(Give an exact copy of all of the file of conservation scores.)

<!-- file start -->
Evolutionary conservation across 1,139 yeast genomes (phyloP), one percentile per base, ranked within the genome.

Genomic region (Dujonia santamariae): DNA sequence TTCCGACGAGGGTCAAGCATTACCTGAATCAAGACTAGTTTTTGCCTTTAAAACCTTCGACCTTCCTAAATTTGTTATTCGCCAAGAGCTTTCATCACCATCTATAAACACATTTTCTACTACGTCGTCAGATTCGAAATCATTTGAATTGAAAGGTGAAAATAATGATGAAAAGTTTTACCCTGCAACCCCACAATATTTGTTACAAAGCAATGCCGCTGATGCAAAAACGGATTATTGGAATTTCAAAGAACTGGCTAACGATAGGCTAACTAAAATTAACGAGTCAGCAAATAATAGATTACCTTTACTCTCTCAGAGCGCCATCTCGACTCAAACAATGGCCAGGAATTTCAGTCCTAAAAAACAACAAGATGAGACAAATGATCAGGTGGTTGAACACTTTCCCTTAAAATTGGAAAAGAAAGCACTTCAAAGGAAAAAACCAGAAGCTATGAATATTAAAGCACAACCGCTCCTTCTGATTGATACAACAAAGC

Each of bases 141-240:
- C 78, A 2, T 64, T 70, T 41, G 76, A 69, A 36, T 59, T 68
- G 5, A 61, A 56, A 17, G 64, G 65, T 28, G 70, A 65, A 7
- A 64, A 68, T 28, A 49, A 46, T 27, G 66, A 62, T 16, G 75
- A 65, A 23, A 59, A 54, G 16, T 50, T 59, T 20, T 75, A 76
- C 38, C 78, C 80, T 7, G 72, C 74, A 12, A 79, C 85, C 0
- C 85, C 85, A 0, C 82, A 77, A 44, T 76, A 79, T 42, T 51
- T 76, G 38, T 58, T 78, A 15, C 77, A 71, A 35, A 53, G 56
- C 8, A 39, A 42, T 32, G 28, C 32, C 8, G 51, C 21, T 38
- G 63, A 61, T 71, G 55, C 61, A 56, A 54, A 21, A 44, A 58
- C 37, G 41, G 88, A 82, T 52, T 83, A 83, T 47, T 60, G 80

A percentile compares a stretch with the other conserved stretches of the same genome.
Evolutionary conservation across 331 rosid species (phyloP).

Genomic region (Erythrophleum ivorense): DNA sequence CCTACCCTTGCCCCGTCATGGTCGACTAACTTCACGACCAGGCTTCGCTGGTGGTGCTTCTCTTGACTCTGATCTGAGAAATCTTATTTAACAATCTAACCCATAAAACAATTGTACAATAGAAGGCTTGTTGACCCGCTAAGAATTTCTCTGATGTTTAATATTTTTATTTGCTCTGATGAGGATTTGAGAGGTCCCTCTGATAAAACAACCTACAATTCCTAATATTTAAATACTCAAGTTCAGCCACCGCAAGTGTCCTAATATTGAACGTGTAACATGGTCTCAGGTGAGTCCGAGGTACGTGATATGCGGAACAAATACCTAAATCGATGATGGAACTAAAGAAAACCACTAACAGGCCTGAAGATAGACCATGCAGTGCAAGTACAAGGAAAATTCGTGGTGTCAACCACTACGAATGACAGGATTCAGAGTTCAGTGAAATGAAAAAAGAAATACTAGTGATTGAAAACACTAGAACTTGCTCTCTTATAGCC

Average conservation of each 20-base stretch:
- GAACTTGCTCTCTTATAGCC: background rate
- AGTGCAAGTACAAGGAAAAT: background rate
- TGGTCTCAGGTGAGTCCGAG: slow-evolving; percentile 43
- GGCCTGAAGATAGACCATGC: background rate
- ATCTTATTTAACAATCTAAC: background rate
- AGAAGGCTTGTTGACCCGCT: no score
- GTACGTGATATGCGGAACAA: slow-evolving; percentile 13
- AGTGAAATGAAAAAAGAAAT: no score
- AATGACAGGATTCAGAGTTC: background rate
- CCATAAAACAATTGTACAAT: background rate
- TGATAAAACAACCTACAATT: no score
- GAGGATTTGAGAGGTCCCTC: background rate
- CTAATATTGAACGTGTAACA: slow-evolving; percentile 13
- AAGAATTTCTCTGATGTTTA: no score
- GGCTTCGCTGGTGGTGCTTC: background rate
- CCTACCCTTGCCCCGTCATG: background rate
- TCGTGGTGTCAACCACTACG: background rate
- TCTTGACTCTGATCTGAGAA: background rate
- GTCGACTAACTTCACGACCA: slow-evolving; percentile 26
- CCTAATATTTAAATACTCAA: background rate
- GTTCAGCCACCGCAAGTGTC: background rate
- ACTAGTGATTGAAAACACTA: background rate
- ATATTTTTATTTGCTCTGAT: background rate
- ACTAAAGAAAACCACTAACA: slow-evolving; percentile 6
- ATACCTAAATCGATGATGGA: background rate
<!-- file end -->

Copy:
Evolutionary conservation across 1,139 yeast genomes (phyloP), one percentile per base, ranked within the genome.

Genomic region (Dujonia santamariae): DNA sequence TTCCGACGAGGGTCAAGCATTACCTGAATCAAGACTAGTTTTTGCCTTTAAAACCTTCGACCTTCCTAAATTTGTTATTCGCCAAGAGCTTTCATCACCATCTATAAACACATTTTCTACTACGTCGTCAGATTCGAAATCATTTGAATTGAAAGGTGAAAATAATGATGAAAAGTTTTACCCTGCAACCCCACAATATTTGTTACAAAGCAATGCCGCTGATGCAAAAACGGATTATTGGAATTTCAAAGAACTGGCTAACGATAGGCTAACTAAAATTAACGAGTCAGCAAATAATAGATTACCTTTACTCTCTCAGAGCGCCATCTCGACTCAAACAATGGCCAGGAATTTCAGTCCTAAAAAACAACAAGATGAGACAAATGATCAGGTGGTTGAACACTTTCCCTTAAAATTGGAAAAGAAAGCACTTCAAAGGAAAAAACCAGAAGCTATGAATATTAAAGCACAACCGCTCCTTCTGATTGATACAACAAAGC

Each of bases 141-240:
- C 78, A 2, T 64, T 70, T 41, G 76, A 69, A 36, T 59, T 68
- G 5, A 61, A 56, A 17, G 64, G 65, T 28, G 70, A 65, A 7
- A 64, A 68, T 28, A 49, A 46, T 27, G 66, A 62, T 16, G 75
- A 65, A 23, A 59, A 54, G 16, T 50, T 59, T 20, T 75, A 76
- C 38, C 78, C 80, T 7, G 72, C 74, A 12, A 79, C 85, C 0
- C 85, C 85, A 0, C 82, A 77, A 44, T 76, A 79, T 42, T 51
- T 76, G 38, T 58, T 78, A 15, C 77, A 71, A 35, A 53, G 56
- C 8, A 39, A 42, T 32, G 28, C 32, C 8, G 51, C 21, T 38
- G 63, A 61, T 71, G 55, C 61, A 56, A 54, A 21, A 44, A 58
- C 37, G 41, G 88, A 82, T 52, T 83, A 83, T 47, T 60, G 80

A percentile compares a stretch with the other conserved stretches of the same genome.
Evolutionary conservation across 331 rosid species (phyloP).

Genomic region (Erythrophleum ivorense): DNA sequence CCTACCCTTGCCCCGTCATGGTCGACTAACTTCACGACCAGGCTTCGCTGGTGGTGCTTCTCTTGACTCTGATCTGAGAAATCTTATTTAACAATCTAACCCATAAAACAATTGTACAATAGAAGGCTTGTTGACCCGCTAAGAATTTCTCTGATGTTTAATATTTTTATTTGCTCTGATGAGGATTTGAGAGGTCCCTCTGATAAAACAACCTACAATTCCTAATATTTAAATACTCAAGTTCAGCCACCGCAAGTGTCCTAATATTGAACGTGTAACATGGTCTCAGGTGAGTCCGAGGTACGTGATATGCGGAACAAATACCTAAATCGATGATGGAACTAAAGAAAACCACTAACAGGCCTGAAGATAGACCATGCAGTGCAAGTACAAGGAAAATTCGTGGTGTCAACCACTACGAATGACAGGATTCAGAGTTCAGTGAAATGAAAAAAGAAATACTAGTGATTGAAAACACTAGAACTTGCTCTCTTATAGCC

Average conservation of each 20-base stretch:
- GAACTTGCTCTCTTATAGCC: background rate
- AGTGCAAGTACAAGGAAAAT: background rate
- TGGTCTCAGGTGAGTCCGAG: slow-evolving; percentile 43
- GGCCTGAAGATAGACCATGC: background rate
- ATCTTATTTAACAATCTAAC: background rate
- AGAAGGCTTGTTGACCCGCT: no score
- GTACGTGATATGCGGAACAA: slow-evolving; percentile 13
- AGTGAAATGAAAAAAGAAAT: no score
- AATGACAGGATTCAGAGTTC: background rate
- CCATAAAACAATTGTACAAT: background rate
- TGATAAAACAACCTACAATT: no score
- GAGGATTTGAGAGGTCCCTC: background rate
- CTAATATTGAACGTGTAACA: slow-evolving; percentile 13
- AAGAATTTCTCTGATGTTTA: no score
- GGCTTCGCTGGTGGTGCTTC: background rate
- CCTACCCTTGCCCCGTCATG: background rate
- TCGTGGTGTCAACCACTACG: background rate
- TCTTGACTCTGATCTGAGAA: background rate
- GTCGACTAACTTCACGACCA: slow-evolving; percentile 26
- CCTAATATTTAAATACTCAA: background rate
- GTTCAGCCACCGCAAGTGTC: background rate
- ACTAGTGATTGAAAACACTA: background rate
- ATATTTTTATTTGCTCTGAT: background rate
- ACTAAAGAAAACCACTAACA: slow-evolving; percentile 6
- ATACCTAAATCGATGATGGA: background rate